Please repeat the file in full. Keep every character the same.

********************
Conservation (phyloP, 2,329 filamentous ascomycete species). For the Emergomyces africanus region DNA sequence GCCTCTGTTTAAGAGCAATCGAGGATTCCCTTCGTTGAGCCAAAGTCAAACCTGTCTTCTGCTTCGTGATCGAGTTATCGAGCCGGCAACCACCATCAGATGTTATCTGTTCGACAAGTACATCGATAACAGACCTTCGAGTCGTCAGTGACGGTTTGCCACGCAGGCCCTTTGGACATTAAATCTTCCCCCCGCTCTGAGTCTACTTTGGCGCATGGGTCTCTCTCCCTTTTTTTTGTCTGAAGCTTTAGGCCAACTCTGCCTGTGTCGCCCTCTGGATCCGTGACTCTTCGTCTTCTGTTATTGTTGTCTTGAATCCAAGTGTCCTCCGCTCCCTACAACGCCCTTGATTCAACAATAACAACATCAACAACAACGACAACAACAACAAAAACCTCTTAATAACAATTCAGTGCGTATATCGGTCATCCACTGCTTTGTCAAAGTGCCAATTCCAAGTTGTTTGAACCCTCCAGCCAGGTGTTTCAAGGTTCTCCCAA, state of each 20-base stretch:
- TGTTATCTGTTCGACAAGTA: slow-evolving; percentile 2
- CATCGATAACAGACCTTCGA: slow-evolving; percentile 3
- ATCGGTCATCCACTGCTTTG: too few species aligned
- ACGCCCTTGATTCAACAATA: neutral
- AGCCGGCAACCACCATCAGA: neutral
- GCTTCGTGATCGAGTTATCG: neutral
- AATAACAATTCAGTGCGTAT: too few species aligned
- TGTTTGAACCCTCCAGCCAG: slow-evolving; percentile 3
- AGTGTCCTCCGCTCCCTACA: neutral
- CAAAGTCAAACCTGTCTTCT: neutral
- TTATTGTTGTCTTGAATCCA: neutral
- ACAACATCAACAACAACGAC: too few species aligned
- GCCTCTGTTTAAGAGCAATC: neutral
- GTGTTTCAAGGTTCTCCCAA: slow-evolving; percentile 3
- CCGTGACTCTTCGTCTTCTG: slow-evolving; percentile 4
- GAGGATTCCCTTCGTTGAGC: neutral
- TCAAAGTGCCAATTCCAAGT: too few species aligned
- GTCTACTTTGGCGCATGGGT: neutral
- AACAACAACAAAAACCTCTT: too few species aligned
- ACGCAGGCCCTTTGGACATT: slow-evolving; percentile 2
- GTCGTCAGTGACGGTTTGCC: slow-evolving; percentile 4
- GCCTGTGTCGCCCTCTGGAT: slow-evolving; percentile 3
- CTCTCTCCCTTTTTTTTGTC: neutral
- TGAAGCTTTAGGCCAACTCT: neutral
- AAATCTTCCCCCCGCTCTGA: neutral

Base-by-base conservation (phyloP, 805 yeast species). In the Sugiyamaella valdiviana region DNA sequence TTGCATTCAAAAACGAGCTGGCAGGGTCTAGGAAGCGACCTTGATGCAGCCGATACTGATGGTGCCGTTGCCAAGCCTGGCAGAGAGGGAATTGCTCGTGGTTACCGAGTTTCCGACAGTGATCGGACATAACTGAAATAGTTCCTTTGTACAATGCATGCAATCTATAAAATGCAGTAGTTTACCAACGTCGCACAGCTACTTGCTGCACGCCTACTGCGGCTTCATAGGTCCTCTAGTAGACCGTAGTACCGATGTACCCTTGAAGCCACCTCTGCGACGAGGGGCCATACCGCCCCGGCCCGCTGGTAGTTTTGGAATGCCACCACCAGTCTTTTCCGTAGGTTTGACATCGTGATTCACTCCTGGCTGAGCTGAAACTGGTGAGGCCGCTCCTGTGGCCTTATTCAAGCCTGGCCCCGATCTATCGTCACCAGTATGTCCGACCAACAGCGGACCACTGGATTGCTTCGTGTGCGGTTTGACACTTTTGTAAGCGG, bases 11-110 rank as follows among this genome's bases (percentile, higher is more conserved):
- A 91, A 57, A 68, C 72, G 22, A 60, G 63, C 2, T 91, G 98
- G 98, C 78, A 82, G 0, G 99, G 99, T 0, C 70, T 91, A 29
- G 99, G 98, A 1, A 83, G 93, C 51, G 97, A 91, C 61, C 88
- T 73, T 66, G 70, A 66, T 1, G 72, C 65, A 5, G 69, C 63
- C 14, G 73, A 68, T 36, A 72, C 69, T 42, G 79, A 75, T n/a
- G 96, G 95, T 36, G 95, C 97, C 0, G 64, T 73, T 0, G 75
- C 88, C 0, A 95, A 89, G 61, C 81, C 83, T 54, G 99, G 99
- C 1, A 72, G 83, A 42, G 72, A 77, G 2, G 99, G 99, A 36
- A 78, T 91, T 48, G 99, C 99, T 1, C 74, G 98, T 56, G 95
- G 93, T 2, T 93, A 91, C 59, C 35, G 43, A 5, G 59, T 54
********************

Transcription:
Conservation (phyloP, 2,329 filamentous ascomycete species). For the Emergomyces africanus region DNA sequence GCCTCTGTTTAAGAGCAATCGAGGATTCCCTTCGTTGAGCCAAAGTCAAACCTGTCTTCTGCTTCGTGATCGAGTTATCGAGCCGGCAACCACCATCAGATGTTATCTGTTCGACAAGTACATCGATAACAGACCTTCGAGTCGTCAGTGACGGTTTGCCACGCAGGCCCTTTGGACATTAAATCTTCCCCCCGCTCTGAGTCTACTTTGGCGCATGGGTCTCTCTCCCTTTTTTTTGTCTGAAGCTTTAGGCCAACTCTGCCTGTGTCGCCCTCTGGATCCGTGACTCTTCGTCTTCTGTTATTGTTGTCTTGAATCCAAGTGTCCTCCGCTCCCTACAACGCCCTTGATTCAACAATAACAACATCAACAACAACGACAACAACAACAAAAACCTCTTAATAACAATTCAGTGCGTATATCGGTCATCCACTGCTTTGTCAAAGTGCCAATTCCAAGTTGTTTGAACCCTCCAGCCAGGTGTTTCAAGGTTCTCCCAA, state of each 20-base stretch:
- TGTTATCTGTTCGACAAGTA: slow-evolving; percentile 2
- CATCGATAACAGACCTTCGA: slow-evolving; percentile 3
- ATCGGTCATCCACTGCTTTG: too few species aligned
- ACGCCCTTGATTCAACAATA: neutral
- AGCCGGCAACCACCATCAGA: neutral
- GCTTCGTGATCGAGTTATCG: neutral
- AATAACAATTCAGTGCGTAT: too few species aligned
- TGTTTGAACCCTCCAGCCAG: slow-evolving; percentile 3
- AGTGTCCTCCGCTCCCTACA: neutral
- CAAAGTCAAACCTGTCTTCT: neutral
- TTATTGTTGTCTTGAATCCA: neutral
- ACAACATCAACAACAACGAC: too few species aligned
- GCCTCTGTTTAAGAGCAATC: neutral
- GTGTTTCAAGGTTCTCCCAA: slow-evolving; percentile 3
- CCGTGACTCTTCGTCTTCTG: slow-evolving; percentile 4
- GAGGATTCCCTTCGTTGAGC: neutral
- TCAAAGTGCCAATTCCAAGT: too few species aligned
- GTCTACTTTGGCGCATGGGT: neutral
- AACAACAACAAAAACCTCTT: too few species aligned
- ACGCAGGCCCTTTGGACATT: slow-evolving; percentile 2
- GTCGTCAGTGACGGTTTGCC: slow-evolving; percentile 4
- GCCTGTGTCGCCCTCTGGAT: slow-evolving; percentile 3
- CTCTCTCCCTTTTTTTTGTC: neutral
- TGAAGCTTTAGGCCAACTCT: neutral
- AAATCTTCCCCCCGCTCTGA: neutral

Base-by-base conservation (phyloP, 805 yeast species). In the Sugiyamaella valdiviana region DNA sequence TTGCATTCAAAAACGAGCTGGCAGGGTCTAGGAAGCGACCTTGATGCAGCCGATACTGATGGTGCCGTTGCCAAGCCTGGCAGAGAGGGAATTGCTCGTGGTTACCGAGTTTCCGACAGTGATCGGACATAACTGAAATAGTTCCTTTGTACAATGCATGCAATCTATAAAATGCAGTAGTTTACCAACGTCGCACAGCTACTTGCTGCACGCCTACTGCGGCTTCATAGGTCCTCTAGTAGACCGTAGTACCGATGTACCCTTGAAGCCACCTCTGCGACGAGGGGCCATACCGCCCCGGCCCGCTGGTAGTTTTGGAATGCCACCACCAGTCTTTTCCGTAGGTTTGACATCGTGATTCACTCCTGGCTGAGCTGAAACTGGTGAGGCCGCTCCTGTGGCCTTATTCAAGCCTGGCCCCGATCTATCGTCACCAGTATGTCCGACCAACAGCGGACCACTGGATTGCTTCGTGTGCGGTTTGACACTTTTGTAAGCGG, bases 11-110 rank as follows among this genome's bases (percentile, higher is more conserved):
- A 91, A 57, A 68, C 72, G 22, A 60, G 63, C 2, T 91, G 98
- G 98, C 78, A 82, G 0, G 99, G 99, T 0, C 70, T 91, A 29
- G 99, G 98, A 1, A 83, G 93, C 51, G 97, A 91, C 61, C 88
- T 73, T 66, G 70, A 66, T 1, G 72, C 65, A 5, G 69, C 63
- C 14, G 73, A 68, T 36, A 72, C 69, T 42, G 79, A 75, T n/a
- G 96, G 95, T 36, G 95, C 97, C 0, G 64, T 73, T 0, G 75
- C 88, C 0, A 95, A 89, G 61, C 81, C 83, T 54, G 99, G 99
- C 1, A 72, G 83, A 42, G 72, A 77, G 2, G 99, G 99, A 36
- A 78, T 91, T 48, G 99, C 99, T 1, C 74, G 98, T 56, G 95
- G 93, T 2, T 93, A 91, C 59, C 35, G 43, A 5, G 59, T 54